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Getting to Know Sandeep Junnarkar

With the Internet becoming a major source of news and advertising over the past decade, news organizations are increasingly catering to consumers who favor online media over print publications. That means journalists, through the Internet, are now using multimedia formats, blogs, podcasts and citizen journalist reports to disseminate news and other content that audiences deem useful to them.

Preparing journalism students for this shift to online news and other electronic media means that journalism schools are turning to individuals, such as Sandeep Junnarkar, to teach multimedia storytelling techniques and to explore how interactivity could improve online journalism. A veteran of online journalism since its earliest days, Junnarkar, 42, is now an associate professor at the City University of New York (CUNY) graduate journalism school.

In the mid-1990s, Junnarkar, who was then fresh out of the Columbia University journalism school, helped pioneer online news production while working on the early online editions of The New York Times. Those early experiences included stints as a breaking news editor, writer and Web producer. He later became a reporter and the New York bureau chief for CNET’s, a news Web site that specializes in digital technology. What emerged as critical components in the Internet as a news venue was the use of multimedia storytelling and allowing reader interactivity, Junnarkar notes.

“It seemed to me that the Web wasn’t going to be all that interesting if it just tried to reproduce what was in the newspaper … .I saw the importance of readers’ comments and interactivity,” he says.

Eventually, Junnarkar gravitated to teaching. His expertise in online journalism proved highly attractive to CUNY adminstrators who were organizing the graduate journalism school, which enrolled its inaugural class in fall 2006.

In addition to teaching and writing, Junnarkar has won acclaim as the co-producer of, a multimedia Web site that reports stories on underreported issues. The Web site’s projects have focused on the treatment of the HIV and AIDS population in India and the impact of incarceration on prisoners’ families in New York state.

“It’s a complex thing these days in journalism in how you view online, collaboration, and all these new frontiers … I think if you look at Sandeep’s background, it’s a perfect map for where journalists need to go,” says Jeff Jarvis, an associate professor and the director of the interactive journalism program at the CUNY graduate school of journalism.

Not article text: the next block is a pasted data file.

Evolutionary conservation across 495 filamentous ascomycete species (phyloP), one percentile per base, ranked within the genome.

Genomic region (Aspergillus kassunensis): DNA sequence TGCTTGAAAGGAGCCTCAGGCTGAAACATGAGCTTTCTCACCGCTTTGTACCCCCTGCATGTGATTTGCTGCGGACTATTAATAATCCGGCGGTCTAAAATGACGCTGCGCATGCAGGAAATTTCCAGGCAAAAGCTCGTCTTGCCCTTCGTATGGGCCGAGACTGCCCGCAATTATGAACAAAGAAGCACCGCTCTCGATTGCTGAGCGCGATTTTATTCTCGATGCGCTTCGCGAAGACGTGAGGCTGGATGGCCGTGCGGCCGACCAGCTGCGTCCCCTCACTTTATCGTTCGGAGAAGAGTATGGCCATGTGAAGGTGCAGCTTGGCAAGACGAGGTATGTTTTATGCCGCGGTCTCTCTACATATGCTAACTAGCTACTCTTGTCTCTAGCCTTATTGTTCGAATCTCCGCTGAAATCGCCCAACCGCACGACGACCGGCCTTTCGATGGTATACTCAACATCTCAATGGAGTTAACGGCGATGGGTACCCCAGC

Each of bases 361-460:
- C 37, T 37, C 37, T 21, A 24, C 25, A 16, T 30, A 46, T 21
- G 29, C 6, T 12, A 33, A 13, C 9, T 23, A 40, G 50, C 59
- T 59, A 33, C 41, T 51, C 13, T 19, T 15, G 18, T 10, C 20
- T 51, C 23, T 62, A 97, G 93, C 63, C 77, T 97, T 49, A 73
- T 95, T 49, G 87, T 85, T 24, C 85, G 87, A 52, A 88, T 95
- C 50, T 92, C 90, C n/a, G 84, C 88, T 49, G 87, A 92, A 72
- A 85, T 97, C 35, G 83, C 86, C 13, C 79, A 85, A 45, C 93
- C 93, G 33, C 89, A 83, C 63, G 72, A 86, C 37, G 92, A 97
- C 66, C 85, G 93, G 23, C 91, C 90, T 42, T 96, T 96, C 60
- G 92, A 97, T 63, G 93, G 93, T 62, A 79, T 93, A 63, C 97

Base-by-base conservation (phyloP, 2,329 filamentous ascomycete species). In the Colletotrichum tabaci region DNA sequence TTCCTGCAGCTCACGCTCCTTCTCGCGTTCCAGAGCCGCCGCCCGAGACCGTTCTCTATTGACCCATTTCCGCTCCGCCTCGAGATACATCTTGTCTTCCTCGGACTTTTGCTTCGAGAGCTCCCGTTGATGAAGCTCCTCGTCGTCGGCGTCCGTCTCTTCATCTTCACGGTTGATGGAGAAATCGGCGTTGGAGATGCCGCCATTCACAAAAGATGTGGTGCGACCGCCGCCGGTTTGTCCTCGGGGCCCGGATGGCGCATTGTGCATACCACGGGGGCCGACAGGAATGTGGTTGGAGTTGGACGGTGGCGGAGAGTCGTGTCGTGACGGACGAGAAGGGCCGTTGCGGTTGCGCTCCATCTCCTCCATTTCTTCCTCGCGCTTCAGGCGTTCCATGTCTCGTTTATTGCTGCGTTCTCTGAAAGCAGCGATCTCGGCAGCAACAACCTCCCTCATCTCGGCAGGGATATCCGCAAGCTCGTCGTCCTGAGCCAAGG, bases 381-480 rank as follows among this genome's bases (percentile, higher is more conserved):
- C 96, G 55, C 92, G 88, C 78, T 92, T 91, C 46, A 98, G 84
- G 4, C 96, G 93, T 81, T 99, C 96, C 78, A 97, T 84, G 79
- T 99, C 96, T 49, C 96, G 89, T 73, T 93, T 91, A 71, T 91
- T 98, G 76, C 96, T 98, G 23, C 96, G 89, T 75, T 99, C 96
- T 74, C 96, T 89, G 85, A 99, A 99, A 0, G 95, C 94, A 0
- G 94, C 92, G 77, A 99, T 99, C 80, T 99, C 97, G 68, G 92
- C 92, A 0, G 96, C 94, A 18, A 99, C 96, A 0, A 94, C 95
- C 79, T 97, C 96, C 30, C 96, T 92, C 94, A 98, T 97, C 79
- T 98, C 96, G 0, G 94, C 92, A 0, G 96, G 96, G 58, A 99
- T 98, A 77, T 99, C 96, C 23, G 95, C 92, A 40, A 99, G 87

Jarvis says that in addition to gaining solid journalism training and multimedia experience, young journalists have to be flexible and open minded about their careers. “There’s a constant openness, a constant need to experiment and explore, and more than any of that is the willingness and eagerness to collaborate with the public.” Those are the qualities thriving journalists, such as Junnarkar, should exhibit, according to Jarvis.

Earlier this year, Junnarkar was elected president of the South Asian Journalists Association (SAJA). A native of India who grew up largely in Europe and the United States, Junnarkar counts himself as a member of SAJA dating back to the mid-1990s when it was founded by South Asian journalists who were mostly based in the New York City area.

“Several years ago, I got active as a SAJA board member because I thought I could give back some of what I had gotten as a member of the organization,” he says.

Junnarkar’s commitment to journalism diversity motivated him to enlist Stephen B. Shepard, the CUNY journalism school dean, to authorize scholarships established in the name of each of the five national minority journalism associations. The five associations are the National Association of Black Journalists, the Asian American Journalists Association, the National Association of Hispanic Journalists, the Native American Journalists Association and SAJA. This fall, four students with minority association scholarships will be enrolling in the incoming journalism class.

Attracting minority students to the CUNY graduate journalism school is “only going to make the profession stronger and our school stronger as well,” Junnarkar says.

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